And that's why it's such a good idea for the C's to move their talented forward before doing anything else, ideally receiving a keeper, an expiring contract or a draft pick in return for the remaining year-and-a-half of his services.
"Among the teams believed to be interested in Green is the Los Angeles Clippers, coached by former Celtic coach Doc Rivers," reports A. Sherrod Blakely for CSNNE.com. "The Clippers are among a handful of teams fighting for the top spot out West, and they more than anyone else desperately need an upgrade at the small forward position."
As Blakely continues, it's a mutually beneficial idea:
"Green's familiarity with Rivers coupled with the Clippers' needs would make this a pairing that at the very least makes sense for both teams. Boston would get assets for a player they'll likely lose this summer to free agency, and the Clippers bolster their chances of winning an NBA title."
Given the picks LAC already owes to Boston for acquiring Doc Rivers, as well as the size of Green's contract, it would be hard to find an actual deal between these two without involving a third party. That's especially true because, per Yahoo Sports' Adrian Wojnarowski, the C's are insistent that they receive a first-round selection for Green's services.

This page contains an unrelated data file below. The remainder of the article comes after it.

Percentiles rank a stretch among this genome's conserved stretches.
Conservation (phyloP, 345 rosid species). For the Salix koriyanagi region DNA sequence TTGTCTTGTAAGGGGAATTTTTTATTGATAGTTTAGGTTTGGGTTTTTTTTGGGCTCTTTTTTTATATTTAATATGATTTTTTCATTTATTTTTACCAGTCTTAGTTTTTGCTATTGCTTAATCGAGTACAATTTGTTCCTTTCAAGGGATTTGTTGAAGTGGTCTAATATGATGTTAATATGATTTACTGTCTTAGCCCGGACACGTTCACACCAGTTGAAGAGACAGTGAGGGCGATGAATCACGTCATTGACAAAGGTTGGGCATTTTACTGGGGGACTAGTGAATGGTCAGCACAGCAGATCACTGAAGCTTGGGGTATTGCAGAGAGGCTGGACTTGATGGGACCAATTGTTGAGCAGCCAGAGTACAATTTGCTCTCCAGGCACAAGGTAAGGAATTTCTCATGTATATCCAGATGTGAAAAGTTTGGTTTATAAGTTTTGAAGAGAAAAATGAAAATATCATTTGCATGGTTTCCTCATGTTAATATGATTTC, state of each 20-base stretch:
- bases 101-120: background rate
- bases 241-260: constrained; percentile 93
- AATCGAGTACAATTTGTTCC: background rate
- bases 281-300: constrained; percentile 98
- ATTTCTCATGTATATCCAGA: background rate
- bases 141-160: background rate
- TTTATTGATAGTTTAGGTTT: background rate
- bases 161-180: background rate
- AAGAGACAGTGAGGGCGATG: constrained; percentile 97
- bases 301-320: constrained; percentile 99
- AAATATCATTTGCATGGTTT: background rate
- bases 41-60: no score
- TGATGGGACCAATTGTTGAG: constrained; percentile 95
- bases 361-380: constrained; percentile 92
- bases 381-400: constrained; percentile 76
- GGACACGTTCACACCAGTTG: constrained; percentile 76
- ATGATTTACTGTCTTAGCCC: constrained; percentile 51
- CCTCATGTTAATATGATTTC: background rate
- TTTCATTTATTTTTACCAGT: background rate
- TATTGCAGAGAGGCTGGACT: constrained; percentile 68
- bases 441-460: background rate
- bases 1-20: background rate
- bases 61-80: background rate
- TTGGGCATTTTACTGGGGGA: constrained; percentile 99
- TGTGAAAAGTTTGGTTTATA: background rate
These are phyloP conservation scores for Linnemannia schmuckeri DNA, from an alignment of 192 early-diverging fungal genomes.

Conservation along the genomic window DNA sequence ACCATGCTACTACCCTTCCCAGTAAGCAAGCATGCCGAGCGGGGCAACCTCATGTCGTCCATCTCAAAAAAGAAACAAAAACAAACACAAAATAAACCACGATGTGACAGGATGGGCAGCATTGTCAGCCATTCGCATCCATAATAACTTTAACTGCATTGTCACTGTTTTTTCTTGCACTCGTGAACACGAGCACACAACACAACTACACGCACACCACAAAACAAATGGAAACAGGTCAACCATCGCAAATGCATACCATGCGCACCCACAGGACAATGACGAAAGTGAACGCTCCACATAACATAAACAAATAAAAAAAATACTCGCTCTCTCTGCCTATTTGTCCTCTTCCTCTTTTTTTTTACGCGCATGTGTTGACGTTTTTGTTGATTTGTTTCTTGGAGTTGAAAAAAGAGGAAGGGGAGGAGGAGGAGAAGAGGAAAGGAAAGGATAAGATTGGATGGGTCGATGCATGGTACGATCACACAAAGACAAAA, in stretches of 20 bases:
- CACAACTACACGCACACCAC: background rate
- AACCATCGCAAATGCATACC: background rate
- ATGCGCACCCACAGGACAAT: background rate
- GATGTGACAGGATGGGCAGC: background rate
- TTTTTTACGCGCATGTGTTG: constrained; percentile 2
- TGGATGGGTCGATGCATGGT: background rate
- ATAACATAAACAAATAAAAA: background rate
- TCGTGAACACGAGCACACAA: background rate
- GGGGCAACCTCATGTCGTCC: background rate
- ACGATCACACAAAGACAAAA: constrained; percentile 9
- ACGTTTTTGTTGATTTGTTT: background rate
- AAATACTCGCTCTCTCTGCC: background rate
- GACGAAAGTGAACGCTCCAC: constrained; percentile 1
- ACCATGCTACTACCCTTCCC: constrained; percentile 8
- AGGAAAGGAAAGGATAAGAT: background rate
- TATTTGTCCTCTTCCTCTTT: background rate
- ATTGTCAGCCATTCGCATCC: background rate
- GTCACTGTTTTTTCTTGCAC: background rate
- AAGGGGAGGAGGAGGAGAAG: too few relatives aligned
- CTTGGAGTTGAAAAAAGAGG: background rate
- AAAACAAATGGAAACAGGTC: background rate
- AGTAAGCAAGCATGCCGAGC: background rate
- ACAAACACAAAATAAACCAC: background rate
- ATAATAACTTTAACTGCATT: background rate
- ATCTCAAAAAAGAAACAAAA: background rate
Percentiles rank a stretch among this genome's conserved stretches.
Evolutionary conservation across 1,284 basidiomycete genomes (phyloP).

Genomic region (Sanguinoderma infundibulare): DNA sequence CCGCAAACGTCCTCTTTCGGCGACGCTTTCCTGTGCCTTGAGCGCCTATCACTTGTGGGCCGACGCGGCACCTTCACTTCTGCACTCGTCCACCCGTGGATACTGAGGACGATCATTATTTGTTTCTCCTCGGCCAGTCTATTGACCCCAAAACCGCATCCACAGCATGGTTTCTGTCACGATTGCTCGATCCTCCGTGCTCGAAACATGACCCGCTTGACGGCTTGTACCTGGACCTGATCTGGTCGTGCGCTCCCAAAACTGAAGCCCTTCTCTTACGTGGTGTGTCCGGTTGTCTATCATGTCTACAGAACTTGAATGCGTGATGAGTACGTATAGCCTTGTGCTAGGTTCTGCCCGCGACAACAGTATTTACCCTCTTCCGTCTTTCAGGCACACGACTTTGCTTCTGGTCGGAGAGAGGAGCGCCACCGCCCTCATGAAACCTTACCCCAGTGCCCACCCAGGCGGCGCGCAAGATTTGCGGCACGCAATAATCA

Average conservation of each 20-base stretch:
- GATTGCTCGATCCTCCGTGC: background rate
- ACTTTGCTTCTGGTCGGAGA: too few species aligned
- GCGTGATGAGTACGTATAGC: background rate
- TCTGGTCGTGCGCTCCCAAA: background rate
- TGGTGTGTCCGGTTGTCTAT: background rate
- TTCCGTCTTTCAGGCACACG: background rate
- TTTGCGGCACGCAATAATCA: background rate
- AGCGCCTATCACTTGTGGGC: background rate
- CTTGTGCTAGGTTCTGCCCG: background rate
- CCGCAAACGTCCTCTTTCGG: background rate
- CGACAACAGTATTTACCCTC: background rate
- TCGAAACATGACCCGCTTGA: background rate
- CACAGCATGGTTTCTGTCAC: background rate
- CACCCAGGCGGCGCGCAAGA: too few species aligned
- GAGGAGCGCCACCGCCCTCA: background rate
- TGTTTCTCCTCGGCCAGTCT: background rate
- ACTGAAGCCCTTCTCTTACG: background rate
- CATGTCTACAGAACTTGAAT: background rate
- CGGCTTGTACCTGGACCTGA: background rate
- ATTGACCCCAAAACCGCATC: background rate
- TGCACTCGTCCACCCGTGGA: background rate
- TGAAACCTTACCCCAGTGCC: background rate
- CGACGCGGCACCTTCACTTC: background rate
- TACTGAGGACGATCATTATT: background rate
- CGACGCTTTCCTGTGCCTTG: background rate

They should be able to get one, even if it's not coming from the Clippers. And doing so not only opens up time for younger players like James Young, but it also pushes Boston further down into the lottery—leading to better picks—and adds another asset to Ainge's coffers.
Find a Rim-Protecting Big
If there's one glaring weakness on the current roster, it's the extreme lack of rim protection, which is crucial for any team trying to build a rock-solid defense.
According to NBA.com's SportVU data, the Celtics are allowing opponents to shoot 53.6 percent at the rim, and that's the No. 21 mark in the Association. It gets worse, because Boston is also giving up 24 shots per game in that area, a number exceeded by only the New Orleans Pelicans, San Antonio Spurs, Phoenix Suns and Golden State Warriors.
There just isn't a rim-protecting stalwart on the roster, as the big men are largely undersized and/or limited in the athleticism department. Even the acquisition of Wright in the Rondo swap might not change that.